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The winter of 2014 was marked by one of the most prominent events for Ukraine since gaining independence — Euromaidan. Exacerbation of political crisis, activization of radical nationalists activity in the capital was not welcomed by eastern regions of the country, which have always been loyal to ex-president Victor Yanukovych and the Party of Regions. The shift of power was extremely negatively met by the northern neighbour of Ukraine, which caused a whole sequence of events that still hinder the European development of Ukraine.
In spring, waves of protests against “armed anti-constitutional coup d’etat” ran over the biggest cities of the eastern part of Ukraine, which led to illegal proclamation of the so-called Donetsk and Lugansk People’s Republics. However, eastern parts of Ukraine, are not the only craddle of separatism and pillar of self-proclaimed republics. Republic of Subcarpathian Ruthenia (which is the exact name of another «people’s republic) and its leader Petro Getsko also get their activities under way.
During the Second European Congress of Subcarpathians Ruthenians in 2008 a decision was taken to re-establish the Republic of Subcarpathian Ruthenia, with Petro Getsko been elected as its prime-minister. The same year Getsko went underground due to the fact that he was put on the wanted list.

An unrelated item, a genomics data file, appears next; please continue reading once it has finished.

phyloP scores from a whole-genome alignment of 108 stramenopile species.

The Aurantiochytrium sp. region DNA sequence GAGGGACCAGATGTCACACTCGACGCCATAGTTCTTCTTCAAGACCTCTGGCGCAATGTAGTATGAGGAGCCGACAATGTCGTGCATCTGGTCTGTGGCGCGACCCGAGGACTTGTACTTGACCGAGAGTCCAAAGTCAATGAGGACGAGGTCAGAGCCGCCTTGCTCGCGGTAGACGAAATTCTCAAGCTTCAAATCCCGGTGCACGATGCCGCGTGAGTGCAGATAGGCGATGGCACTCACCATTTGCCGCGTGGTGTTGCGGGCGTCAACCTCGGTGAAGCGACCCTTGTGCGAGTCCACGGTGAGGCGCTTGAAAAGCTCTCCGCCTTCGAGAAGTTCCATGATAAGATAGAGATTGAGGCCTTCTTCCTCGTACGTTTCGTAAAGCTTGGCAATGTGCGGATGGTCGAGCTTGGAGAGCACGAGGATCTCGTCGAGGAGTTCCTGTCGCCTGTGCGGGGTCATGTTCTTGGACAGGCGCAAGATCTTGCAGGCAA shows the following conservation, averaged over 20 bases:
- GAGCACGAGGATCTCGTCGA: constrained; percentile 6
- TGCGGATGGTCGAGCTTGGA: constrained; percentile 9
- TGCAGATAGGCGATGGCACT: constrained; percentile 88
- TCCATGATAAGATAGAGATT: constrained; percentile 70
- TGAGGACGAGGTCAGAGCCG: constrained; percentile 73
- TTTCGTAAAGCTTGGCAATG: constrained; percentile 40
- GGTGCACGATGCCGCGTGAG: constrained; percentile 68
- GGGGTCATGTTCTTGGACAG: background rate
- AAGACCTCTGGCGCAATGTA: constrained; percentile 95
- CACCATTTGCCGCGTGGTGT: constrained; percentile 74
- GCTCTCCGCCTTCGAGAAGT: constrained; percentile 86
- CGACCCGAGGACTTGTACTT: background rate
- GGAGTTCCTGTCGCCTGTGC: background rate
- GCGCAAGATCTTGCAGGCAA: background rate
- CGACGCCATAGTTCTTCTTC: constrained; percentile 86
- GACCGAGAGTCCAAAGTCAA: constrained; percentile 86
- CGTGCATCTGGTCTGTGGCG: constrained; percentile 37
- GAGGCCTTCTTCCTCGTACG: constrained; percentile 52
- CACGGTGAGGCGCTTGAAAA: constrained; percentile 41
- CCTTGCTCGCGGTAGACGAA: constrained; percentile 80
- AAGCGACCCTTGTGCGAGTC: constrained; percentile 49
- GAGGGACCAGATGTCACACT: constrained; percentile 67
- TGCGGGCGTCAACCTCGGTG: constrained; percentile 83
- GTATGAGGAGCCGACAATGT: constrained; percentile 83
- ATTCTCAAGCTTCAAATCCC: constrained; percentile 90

“I see no relation to the former Ukraine. There will surely be ties established with Europe, but only after we get purged from the virus of Ukrainianism. This won’t happen fast, but we have to overcome this stage”, — was often stated by the leader of Ruthenians Getsko, who thought that the Transcarpathian region, just like DPR and LPR, will be liberated from the “dictatorship of the Kyiv junta”.
According to Getsko there are more than 800 thousands of Ruthenians in the Transcarpathian region and all of them fight against “Banderist” ideology that exerts pressure on Ruthenian identity. “A Ukrainian in Transcarpathia is associated with a Banderist”, — so absurd are statements of Getsko.
Outlining the plans of Ruthenian underground (which is clearly well-financed from abroad), Getsko states, that “Ruthenians and Banderist Ukraine have nothing in common”. The leader of Ruthenians thinks that in fighting for independence it is necessary to cooperate with external actors, notably Hungary and Russia, both seeking to destabilize political situation in Ukraine and fuel separatism.
Although Getsko often speaks about “peaceful transition”, there are always appeals to separatism in his words, flavoured by scarhing criticism of Ukraine. “One my signal is enough to throw all the Banderists beyond the border of the region”, — said Getsko in an interview.
Yet all the Getsko’s statements are merely meaningless phrases. Currently the situation in the Transcarpathian region does not constitute so acute problems as the war with Russia. It is also backed by the fact that Getsko has to lose a great deal of publicity because of the wanted list he is put on since 2008.
“I can’t treat Ukraine as country at all! Even three Galician regions, the remnants of the former Ukraine, will eventually become the eastern part of Poland!”, — such is the Getsko’s prediction in terms of the future of the independent state. The forecast of a National Research Nuclear University (“MEPhI”) graduate are doubtful. So is the succesfull forthcoming separation of Republic of Subcarpathian Ruthenia from the independent Ukraine.
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